In Cold Blood
In a slight departure from the norm, this month’s recommended reading comes in the form of Truman Capote’s non-fictional classic, In Cold Blood. First published in 1966, it recounts the 1959 murders of four members of the Clutter family, in a small farming community in Kansas. Capote began writing about the murders soon after they were reported, travelling to Kansas with his friend and fellow author, Harper Lee, eventually taking six years to complete his novel—although the killers, Richard Hickock and Perry Smith, were caught six weeks after the crime was perpetrated.
Generally considered to be one of the finest true crime novels ever published, In Cold Blood is a chilling tale and good example of ‘New Journalism’—a style of writing whereby the author writes the story while it is still developing in real life. Capote conducted thorough research, including interviewing both killers prior to their eventual execution, and the level of detail really shines through as he recounts the tale of Hickock and Wells who, having recently been paroled from the Kansas State Penitentiary, drove four hundred miles to the Clutter farm on the strength of—as it turned out—inaccurate intel from Hickock’s former cell-mate, who had worked for the Clutter family and had told him they kept a safe stuffed full of cash, ripe for the picking. In the end, the two left the scene with only a portable radio, a pair of binoculars and less than fifty dollars in cash. Capote’s style is eminently readable and draws the reader in, such that we become as eager to understand the kind of dastardly minds capable of committing such a raw, premediated crime. For fans of crime fiction, this is a must read!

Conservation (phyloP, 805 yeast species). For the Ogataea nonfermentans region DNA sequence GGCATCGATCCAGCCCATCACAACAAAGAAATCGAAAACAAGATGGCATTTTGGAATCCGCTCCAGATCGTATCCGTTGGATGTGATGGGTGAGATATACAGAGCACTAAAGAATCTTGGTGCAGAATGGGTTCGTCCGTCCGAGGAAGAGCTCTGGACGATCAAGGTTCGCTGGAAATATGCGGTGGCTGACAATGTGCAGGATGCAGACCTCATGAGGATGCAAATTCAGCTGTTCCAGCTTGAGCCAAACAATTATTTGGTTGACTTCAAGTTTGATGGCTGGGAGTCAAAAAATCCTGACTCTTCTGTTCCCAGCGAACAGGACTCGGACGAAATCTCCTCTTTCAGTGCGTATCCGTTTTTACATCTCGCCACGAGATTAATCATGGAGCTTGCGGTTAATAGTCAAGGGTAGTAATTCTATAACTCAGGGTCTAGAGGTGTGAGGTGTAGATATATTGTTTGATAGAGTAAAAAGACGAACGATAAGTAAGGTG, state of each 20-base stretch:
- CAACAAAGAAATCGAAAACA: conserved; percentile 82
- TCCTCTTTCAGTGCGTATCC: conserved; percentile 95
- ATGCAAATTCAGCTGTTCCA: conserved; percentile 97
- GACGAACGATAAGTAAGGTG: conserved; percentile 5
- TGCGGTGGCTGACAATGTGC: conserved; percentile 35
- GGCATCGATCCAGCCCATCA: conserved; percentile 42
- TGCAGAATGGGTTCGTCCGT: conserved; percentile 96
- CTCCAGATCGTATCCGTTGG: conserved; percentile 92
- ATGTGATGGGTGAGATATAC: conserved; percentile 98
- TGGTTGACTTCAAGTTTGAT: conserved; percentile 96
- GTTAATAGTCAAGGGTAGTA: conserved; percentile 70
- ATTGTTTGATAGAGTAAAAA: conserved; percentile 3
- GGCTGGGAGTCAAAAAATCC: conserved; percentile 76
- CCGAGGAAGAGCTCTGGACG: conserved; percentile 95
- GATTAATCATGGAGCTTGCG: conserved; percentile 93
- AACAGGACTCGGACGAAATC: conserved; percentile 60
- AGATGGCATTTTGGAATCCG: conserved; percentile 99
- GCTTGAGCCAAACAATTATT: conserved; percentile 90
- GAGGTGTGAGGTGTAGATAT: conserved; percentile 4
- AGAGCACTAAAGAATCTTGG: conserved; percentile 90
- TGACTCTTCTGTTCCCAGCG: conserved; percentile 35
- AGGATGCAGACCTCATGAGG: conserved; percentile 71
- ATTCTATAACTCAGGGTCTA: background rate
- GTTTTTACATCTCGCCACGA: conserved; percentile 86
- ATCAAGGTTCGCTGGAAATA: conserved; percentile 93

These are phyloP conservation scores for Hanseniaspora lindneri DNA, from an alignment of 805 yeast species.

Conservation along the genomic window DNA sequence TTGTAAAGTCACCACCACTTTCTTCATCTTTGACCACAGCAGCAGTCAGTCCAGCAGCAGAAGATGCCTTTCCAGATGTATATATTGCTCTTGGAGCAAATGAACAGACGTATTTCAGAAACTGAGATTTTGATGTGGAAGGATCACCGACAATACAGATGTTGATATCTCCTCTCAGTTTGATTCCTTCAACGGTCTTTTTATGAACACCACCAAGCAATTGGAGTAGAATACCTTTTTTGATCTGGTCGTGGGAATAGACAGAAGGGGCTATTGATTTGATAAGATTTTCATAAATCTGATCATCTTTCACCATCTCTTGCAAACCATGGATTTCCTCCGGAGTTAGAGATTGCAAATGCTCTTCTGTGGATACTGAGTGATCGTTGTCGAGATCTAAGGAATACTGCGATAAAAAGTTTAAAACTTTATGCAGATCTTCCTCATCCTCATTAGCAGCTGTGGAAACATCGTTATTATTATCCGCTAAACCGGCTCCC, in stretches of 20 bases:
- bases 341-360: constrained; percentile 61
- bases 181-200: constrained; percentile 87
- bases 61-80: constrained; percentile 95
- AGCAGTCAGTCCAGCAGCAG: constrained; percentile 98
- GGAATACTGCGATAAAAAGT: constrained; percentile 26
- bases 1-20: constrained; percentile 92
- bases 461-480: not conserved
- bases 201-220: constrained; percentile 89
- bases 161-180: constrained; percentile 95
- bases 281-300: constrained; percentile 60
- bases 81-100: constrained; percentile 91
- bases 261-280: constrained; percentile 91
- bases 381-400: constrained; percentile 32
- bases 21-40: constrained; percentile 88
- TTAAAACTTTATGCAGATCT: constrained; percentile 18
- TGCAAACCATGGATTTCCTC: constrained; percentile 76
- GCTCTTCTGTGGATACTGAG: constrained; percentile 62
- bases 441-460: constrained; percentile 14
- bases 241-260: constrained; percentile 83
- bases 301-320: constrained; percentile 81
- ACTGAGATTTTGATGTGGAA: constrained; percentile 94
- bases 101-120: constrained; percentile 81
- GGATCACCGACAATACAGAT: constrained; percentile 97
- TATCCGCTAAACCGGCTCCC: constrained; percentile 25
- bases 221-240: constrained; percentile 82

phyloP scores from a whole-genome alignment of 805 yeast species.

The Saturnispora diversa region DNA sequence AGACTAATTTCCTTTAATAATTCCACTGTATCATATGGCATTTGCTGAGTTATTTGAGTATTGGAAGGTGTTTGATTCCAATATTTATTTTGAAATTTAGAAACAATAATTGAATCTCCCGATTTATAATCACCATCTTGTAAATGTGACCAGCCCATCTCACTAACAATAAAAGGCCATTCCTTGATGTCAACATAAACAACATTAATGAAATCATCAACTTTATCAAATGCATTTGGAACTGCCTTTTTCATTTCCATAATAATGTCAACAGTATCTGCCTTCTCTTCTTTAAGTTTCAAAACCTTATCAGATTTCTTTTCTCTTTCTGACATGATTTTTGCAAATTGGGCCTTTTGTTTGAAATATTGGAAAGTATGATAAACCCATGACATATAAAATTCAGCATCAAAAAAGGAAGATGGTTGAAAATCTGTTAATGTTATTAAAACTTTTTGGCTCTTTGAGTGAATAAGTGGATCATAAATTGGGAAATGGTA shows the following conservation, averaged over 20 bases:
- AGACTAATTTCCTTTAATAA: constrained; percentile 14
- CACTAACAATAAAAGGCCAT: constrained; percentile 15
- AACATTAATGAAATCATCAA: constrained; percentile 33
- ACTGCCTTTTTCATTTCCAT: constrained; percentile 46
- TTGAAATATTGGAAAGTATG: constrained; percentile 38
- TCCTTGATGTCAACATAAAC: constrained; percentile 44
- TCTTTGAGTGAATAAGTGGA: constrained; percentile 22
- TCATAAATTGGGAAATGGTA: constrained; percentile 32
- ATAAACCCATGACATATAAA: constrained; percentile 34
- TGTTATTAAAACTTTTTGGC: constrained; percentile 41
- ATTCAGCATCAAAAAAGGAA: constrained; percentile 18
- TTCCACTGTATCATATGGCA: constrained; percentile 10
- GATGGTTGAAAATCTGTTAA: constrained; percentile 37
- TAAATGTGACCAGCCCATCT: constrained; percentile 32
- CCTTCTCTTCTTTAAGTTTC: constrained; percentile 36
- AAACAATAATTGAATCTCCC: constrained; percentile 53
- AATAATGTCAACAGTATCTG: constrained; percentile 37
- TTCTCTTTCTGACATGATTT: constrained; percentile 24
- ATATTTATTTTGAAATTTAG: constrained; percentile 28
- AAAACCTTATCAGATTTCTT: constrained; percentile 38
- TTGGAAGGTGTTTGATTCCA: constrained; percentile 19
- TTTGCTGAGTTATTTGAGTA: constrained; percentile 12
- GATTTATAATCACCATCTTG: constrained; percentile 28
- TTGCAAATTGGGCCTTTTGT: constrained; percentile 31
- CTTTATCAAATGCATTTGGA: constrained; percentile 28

Where to find it